Pictures and profits

Pictures and profits
Robert C. Sheehan of Skadden Arps Slate Meagher & Flom LLP
Researchers at the University of Toronto and Tufts University in Boston, Mass., have discovered that college yearbook photos of law firm managing partners are positively correlated to that partner’s firm profitability sometimes 40 years later.

U of T’s Nicholas Rule and Nalini Ambady, of Tufts, have found that law firms were more profitable when led by managing partners whose college yearbook photo was perceived as powerful. In a report titled “Judgments of Power From College Yearbook Photos and Later Career Success,” they present their experiment for determining this relationship.

Rule and Ambady collected both college undergraduate yearbook photos and current portraits of each managing partner of 73 of the top 100 American law firms of 2007. A group of undergraduates at Tufts rated one of either the current or the yearbook photo from one to seven based on four components: facial dominance, facial maturity, likeability, and trustworthiness. The first two attributes were combined to form a “power composite,” while the latter two were combined to form a “warmth composite.”

These features, as Rule tells 4Students, are self-defining. “There is no facial feature to define likeability or trustworthiness,” he says. “These are self-defining features [and] people tend to agree on these because they’re pretty general.”

Rule and Ambady found the managing partners who garnered high scores in the power composite were among those with the highest profit margins. This trend was noticed with both the current photos and the old yearbook photos.

What makes these findings particularly interesting is that the managing partners’ yearbook photos and their current photos were rated about the same in terms of this “power composite,” which was then correlated with high firm profit margins. So even before they’d gone to law school, their successful future was written all over the faces of these high-powered lawyers.

Previous research has found that people adopt their behaviour from their social environment — family, friends, and spouses. As people’s behaviour changes, so does the muscle tone in their faces, changing the way they look. If a person smiles a lot, he or she will look happier even when they are not smiling. If someone has an angry disposition, he or she will have an angry-looking face.

“It’s called the ‘Dorian Gray effect,’” says Rule. “It’s a self-fulfilling prophecy.”

Rule mentions a previous study that found teachers’ expectations of certain students guided their approach towards them. If a child looked like a leader, the teacher would subconsciously provide more opportunities for that child to develop his or her role as a leader.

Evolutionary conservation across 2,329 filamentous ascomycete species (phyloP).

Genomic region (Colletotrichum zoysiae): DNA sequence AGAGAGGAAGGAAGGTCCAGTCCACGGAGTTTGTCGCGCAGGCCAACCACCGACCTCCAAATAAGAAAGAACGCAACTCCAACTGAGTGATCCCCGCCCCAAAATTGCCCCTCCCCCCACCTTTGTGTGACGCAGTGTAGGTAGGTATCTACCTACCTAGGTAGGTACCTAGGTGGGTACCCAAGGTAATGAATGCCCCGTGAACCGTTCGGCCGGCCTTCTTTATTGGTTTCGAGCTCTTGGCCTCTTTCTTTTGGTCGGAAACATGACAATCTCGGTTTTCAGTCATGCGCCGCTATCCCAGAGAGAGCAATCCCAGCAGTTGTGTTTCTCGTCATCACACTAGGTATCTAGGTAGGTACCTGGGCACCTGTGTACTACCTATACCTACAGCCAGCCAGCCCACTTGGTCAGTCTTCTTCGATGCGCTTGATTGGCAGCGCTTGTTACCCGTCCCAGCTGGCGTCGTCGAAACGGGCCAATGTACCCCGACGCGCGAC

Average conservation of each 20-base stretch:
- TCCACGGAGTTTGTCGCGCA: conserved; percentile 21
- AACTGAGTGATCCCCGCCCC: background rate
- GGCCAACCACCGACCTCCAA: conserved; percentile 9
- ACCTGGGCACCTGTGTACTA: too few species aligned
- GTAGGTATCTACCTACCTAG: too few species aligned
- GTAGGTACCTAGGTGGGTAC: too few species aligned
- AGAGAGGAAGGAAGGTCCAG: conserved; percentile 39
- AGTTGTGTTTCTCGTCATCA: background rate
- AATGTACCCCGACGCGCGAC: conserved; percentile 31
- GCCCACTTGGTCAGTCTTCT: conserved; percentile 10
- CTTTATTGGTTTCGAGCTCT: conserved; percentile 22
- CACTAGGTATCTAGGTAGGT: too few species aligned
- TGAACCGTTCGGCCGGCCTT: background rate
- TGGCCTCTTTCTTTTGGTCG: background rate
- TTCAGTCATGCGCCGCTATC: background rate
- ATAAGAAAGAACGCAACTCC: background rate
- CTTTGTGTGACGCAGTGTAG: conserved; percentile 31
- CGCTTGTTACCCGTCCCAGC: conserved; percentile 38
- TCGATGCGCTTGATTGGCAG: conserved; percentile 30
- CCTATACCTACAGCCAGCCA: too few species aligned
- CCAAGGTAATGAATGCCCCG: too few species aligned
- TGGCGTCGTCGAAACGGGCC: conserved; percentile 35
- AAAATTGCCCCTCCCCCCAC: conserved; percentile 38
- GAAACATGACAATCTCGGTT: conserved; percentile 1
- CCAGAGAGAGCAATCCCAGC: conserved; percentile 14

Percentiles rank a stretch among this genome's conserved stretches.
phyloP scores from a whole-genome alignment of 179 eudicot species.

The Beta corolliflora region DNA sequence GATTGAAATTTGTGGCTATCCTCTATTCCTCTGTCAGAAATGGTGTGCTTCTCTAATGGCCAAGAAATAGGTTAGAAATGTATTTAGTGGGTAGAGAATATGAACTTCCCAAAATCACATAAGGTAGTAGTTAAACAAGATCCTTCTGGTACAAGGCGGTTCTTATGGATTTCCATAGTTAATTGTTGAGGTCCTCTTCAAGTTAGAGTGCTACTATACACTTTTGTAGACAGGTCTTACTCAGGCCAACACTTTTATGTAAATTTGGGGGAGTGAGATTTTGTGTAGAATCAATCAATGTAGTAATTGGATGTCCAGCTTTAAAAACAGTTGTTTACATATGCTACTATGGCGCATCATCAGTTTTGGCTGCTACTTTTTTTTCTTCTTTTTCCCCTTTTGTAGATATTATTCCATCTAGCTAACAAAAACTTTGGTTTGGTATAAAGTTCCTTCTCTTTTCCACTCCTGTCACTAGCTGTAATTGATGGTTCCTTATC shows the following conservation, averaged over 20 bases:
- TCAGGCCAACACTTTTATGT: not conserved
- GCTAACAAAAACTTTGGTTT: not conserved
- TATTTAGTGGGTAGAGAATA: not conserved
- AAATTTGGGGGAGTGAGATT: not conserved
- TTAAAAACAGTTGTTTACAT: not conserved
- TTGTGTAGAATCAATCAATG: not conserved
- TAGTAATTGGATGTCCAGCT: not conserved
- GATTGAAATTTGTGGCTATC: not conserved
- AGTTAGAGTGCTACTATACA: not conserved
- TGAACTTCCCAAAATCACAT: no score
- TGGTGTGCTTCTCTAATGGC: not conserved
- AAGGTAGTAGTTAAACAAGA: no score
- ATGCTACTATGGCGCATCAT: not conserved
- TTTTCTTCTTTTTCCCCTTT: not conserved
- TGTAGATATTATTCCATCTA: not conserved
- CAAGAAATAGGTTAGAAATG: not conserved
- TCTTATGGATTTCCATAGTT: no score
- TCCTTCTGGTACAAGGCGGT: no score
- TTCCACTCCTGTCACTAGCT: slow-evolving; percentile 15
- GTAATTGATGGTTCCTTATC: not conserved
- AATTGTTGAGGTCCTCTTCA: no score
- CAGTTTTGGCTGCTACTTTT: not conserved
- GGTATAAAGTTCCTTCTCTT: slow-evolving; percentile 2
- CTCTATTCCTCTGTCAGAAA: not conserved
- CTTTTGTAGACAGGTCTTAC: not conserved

The yearbook photo study chose to examine managing partners — those in strong, leadership roles who have most likely been promoted within the law firm rather than hired laterally.

Rule says North Americans tend to value traits of dominance and power, especially in our leaders. They have a stronger appreciation for someone with a greater capacity for exerting influence on others. And they look for this in a leader’s face.

In law, a managing partner is often internally promoted to essentially run the firm. Oftentimes, this person is selected because he or she looks like she would make a good leader, says Rule.

Does this mean a person is predisposed to a successful career in law based on how he or she looks? According to the researchers’ report, “it seems more likely that innate appearance and life experiences work in concert to shape facial appearance in a way that predicts outcomes.”

Among the most powerful managing partners rated were John Montgomery of Ropes & Gray LLP, Kenneth Doran of Gibson Dunn & Crutcher LLP, and Robert C. Sheehan of Skadden Arps Slate Meagher & Flom LLP.

Having a powerful or dominant-looking face often causes people to infer that person is powerful or dominant and then treat him or her as such. These findings suggest that, in western culture, “dominance and power are strongly associated with perceived leadership abilities as well as with leadership performance outcomes.” However, Rule maintains that these findings should not be misinterpreted as indicating that one’s face determines one’s fate.

“I wouldn’t want these results to be perceived as a predestination,” he explains. “They are meant to imply that, while your face is not your fate, how you look can be an advantage.”

“Judgments of Power From College Yearbook Photos and Later Career Success” can be found in Social Psychological & Personality Science.

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